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When Men Murder Women: An Analysis of 2000 Homicide Data

Females Murdered by Males in Single Victim/Single Offender Incidents

South Carolina

46 females were murdered by males in South Carolina in 2000

The homicide rate among females murdered by males in South Carolina was 2.23 per 100,000 in 2000

Ranked 3rd in the United States


Four female homicide victims (9 percent) were less than 18 years old and 3 victims (7 percent) were 65 years of age or older. The average age was 37 years old.


Out of 46 female murder victims, 1 was American Indian, 13 were black, and 32 were white.

Most Common Weapons

For homicides in which the weapon used could be identified, 59 percent of female victims (26 out of 44) were shot and killed with guns. Of these, 62 percent (16 victims) were killed with handguns. There were 4 females killed with knives or other cutting instruments, 5 females killed by a blunt object, and 5 females killed by bodily force.

Victim/Offender Relationship

For homicides in which the victim to offender relationship could be identified, 93 percent of female victims (40 out of 43) were murdered by someone they knew. Three female victims were killed by a stranger. Of the victims who knew their offenders, 78 percent (31 victims) were wives, common-law wives, ex-wives, or girlfriends of the offenders. Among the 31 female intimates murdered, 61 percent (19 victims) were killed with guns; 47 percent of these (9 victims) were shot and killed with handguns.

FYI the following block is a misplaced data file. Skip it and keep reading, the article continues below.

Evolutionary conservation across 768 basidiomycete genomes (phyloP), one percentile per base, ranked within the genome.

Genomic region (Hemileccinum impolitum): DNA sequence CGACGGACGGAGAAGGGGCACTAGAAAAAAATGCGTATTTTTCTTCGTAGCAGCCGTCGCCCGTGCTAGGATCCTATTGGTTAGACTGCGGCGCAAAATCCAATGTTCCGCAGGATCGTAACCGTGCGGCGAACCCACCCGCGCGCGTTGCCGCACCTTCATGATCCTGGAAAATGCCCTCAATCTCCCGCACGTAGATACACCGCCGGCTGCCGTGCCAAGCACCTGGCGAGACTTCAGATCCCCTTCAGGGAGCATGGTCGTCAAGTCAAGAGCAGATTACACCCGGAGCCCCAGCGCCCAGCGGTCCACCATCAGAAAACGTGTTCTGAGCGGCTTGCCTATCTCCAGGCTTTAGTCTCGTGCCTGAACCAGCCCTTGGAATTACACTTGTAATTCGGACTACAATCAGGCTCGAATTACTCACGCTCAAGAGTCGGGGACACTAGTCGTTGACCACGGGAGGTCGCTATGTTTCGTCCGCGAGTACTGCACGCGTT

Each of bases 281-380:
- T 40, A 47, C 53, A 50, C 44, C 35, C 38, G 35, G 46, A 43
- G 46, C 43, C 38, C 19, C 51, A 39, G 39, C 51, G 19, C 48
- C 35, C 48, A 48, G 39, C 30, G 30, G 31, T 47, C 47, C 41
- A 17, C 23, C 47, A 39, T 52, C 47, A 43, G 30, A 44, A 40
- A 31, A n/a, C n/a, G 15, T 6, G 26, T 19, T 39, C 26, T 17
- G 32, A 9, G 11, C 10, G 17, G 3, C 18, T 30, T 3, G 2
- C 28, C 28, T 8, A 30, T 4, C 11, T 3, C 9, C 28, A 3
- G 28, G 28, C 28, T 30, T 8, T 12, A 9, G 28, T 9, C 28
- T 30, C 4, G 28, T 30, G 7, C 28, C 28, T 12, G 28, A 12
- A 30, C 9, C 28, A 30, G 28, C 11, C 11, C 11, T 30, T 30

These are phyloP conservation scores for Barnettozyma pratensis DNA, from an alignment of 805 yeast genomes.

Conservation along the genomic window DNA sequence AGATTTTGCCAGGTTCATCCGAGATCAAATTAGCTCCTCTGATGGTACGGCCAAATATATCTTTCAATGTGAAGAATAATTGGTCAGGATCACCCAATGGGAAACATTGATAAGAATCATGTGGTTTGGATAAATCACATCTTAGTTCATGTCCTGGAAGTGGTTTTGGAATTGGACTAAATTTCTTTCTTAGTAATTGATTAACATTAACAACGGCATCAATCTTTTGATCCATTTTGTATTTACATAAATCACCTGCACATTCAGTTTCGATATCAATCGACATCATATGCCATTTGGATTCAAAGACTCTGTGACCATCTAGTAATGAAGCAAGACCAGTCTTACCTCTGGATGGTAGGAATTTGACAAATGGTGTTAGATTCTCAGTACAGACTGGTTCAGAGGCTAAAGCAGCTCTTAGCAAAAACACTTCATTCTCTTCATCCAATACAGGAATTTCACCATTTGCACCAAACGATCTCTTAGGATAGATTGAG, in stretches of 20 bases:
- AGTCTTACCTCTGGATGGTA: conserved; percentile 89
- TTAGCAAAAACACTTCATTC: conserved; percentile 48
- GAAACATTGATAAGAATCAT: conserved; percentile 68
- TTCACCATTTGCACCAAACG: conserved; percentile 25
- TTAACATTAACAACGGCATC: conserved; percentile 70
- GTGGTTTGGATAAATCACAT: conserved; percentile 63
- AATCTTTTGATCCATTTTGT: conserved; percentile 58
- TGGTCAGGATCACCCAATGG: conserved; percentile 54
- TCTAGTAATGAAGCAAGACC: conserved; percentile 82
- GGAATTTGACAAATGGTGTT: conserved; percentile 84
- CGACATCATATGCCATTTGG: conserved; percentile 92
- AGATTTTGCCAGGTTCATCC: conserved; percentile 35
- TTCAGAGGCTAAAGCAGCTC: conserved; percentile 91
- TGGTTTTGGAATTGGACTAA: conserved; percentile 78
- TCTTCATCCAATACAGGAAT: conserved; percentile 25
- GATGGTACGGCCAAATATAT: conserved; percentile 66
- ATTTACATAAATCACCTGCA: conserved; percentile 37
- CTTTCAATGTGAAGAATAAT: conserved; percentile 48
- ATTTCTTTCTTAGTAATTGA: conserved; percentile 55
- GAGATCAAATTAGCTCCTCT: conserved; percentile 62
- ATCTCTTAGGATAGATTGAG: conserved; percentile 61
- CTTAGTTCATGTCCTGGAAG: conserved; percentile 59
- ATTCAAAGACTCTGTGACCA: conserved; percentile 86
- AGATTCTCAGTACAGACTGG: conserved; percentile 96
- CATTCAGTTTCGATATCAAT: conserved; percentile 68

For homicides in which the circumstances could be identified, 82 percent (36 out of 44) were not related to the commission of any other felony. Of these, 83 percent (30 homicides) involved arguments between the victim and offender.


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The Violence Policy Center is a national non-profit educational foundation that conducts research on violence in America and works to develop violence-reduction policies and proposals. The Center examines the role of firearms in America, conducts research on firearms violence, and explores new ways to decrease firearm-related death and injury.



All contents � 2002 Violence Policy Center